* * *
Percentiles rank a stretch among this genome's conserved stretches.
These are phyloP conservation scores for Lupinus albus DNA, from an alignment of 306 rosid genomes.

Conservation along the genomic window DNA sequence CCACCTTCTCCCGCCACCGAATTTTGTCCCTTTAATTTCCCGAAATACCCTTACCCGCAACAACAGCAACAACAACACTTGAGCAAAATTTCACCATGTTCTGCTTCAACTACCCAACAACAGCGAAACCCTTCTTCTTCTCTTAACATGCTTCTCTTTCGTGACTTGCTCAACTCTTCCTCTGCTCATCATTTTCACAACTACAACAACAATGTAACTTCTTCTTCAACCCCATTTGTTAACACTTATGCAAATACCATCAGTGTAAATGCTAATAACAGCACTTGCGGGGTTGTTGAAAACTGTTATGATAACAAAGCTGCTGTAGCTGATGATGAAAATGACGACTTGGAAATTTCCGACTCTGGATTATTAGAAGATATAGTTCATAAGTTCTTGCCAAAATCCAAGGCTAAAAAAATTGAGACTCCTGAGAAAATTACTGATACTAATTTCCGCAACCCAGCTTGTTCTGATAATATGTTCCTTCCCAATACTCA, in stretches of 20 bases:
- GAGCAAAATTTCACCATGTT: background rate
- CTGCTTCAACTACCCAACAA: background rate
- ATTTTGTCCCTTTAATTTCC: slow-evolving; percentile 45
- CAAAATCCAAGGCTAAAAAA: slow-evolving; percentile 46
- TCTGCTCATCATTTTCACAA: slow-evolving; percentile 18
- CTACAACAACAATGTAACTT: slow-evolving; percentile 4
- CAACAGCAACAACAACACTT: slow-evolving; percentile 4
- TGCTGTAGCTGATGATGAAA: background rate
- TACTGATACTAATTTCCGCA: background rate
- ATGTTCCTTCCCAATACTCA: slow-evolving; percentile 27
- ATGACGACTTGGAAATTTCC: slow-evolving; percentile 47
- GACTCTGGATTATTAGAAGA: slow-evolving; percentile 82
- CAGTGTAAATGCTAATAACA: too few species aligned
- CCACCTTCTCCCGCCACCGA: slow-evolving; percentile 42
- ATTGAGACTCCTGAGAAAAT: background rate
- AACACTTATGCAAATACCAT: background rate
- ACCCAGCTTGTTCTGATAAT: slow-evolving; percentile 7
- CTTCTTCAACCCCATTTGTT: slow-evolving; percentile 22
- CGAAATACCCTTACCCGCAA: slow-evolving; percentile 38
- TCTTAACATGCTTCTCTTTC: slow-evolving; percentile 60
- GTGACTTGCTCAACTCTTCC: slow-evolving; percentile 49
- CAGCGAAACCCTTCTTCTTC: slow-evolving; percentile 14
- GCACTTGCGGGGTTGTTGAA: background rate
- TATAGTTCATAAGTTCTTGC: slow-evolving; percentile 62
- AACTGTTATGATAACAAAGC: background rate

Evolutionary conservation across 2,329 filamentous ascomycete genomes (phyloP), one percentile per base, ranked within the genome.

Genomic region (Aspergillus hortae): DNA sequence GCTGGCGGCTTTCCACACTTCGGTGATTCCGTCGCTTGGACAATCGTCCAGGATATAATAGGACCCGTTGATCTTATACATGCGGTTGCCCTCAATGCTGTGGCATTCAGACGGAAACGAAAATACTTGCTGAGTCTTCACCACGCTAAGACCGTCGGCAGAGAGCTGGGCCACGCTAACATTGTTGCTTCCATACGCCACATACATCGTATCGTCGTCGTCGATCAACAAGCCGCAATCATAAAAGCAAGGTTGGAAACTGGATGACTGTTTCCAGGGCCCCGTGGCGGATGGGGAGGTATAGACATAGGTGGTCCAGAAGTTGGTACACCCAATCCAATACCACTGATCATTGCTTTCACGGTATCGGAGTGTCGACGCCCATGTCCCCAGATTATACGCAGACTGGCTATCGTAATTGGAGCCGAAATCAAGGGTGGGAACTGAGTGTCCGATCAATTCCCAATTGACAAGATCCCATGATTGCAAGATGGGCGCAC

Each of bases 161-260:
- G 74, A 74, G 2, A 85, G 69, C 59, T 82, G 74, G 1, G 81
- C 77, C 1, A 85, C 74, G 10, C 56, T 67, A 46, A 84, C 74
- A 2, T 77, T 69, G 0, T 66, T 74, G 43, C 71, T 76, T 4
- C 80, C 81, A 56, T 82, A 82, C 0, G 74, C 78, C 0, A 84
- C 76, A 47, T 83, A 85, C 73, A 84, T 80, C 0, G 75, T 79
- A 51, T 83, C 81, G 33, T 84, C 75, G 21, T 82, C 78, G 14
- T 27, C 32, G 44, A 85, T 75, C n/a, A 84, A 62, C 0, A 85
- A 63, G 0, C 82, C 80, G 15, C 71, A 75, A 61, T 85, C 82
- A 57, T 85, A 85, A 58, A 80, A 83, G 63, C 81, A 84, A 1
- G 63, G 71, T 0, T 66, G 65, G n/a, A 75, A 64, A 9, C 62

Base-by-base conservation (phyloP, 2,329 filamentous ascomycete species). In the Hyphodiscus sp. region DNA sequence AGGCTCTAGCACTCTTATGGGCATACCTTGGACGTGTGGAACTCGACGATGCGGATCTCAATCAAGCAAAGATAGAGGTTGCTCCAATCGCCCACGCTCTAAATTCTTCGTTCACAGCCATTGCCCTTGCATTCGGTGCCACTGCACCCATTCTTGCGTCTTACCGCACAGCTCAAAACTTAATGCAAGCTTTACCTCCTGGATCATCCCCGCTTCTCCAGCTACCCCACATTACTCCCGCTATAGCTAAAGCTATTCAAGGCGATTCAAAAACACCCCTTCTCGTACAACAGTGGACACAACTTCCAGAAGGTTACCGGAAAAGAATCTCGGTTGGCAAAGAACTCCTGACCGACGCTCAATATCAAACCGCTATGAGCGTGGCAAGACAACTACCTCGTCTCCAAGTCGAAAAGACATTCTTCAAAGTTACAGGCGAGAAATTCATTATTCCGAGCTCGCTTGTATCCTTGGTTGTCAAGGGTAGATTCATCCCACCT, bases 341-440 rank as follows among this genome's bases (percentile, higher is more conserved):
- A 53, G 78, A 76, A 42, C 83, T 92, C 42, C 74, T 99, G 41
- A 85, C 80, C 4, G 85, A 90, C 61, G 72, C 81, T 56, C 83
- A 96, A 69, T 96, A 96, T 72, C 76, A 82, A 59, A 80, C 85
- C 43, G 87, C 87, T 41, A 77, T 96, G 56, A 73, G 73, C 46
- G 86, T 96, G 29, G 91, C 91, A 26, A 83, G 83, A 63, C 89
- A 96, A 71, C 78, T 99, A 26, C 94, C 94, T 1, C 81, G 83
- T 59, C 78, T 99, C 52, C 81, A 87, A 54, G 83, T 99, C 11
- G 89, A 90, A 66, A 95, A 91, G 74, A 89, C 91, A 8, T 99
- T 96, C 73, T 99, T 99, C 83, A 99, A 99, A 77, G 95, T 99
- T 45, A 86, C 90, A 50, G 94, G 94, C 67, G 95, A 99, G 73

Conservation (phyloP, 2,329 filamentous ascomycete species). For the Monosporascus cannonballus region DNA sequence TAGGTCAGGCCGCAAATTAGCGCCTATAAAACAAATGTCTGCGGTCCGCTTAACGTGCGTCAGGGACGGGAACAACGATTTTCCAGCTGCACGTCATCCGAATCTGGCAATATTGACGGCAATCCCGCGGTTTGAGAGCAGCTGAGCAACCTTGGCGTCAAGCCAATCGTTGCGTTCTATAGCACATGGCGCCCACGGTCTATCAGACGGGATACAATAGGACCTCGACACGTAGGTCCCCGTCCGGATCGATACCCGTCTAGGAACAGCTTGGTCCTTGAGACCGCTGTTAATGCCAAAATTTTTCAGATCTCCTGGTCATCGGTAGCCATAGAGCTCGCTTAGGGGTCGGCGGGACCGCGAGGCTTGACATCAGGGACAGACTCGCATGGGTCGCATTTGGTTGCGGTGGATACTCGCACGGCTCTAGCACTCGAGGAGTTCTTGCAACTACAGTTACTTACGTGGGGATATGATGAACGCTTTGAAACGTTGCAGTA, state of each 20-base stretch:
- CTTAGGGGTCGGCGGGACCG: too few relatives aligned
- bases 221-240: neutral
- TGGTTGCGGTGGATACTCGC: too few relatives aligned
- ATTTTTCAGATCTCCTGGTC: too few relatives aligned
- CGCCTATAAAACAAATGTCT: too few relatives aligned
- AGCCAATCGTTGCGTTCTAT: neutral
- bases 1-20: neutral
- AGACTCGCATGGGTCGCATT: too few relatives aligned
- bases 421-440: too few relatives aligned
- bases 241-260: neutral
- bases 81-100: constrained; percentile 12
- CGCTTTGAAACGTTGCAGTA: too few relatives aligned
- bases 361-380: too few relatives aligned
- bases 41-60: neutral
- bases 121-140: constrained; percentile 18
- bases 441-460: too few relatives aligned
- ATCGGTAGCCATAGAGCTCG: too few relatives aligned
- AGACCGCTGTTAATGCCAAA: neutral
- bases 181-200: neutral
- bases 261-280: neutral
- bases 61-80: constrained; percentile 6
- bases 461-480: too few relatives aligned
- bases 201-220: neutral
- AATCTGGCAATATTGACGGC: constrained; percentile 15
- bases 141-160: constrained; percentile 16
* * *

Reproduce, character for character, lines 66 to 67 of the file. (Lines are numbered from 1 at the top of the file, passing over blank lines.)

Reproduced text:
- bases 361-380: too few relatives aligned
- bases 41-60: neutral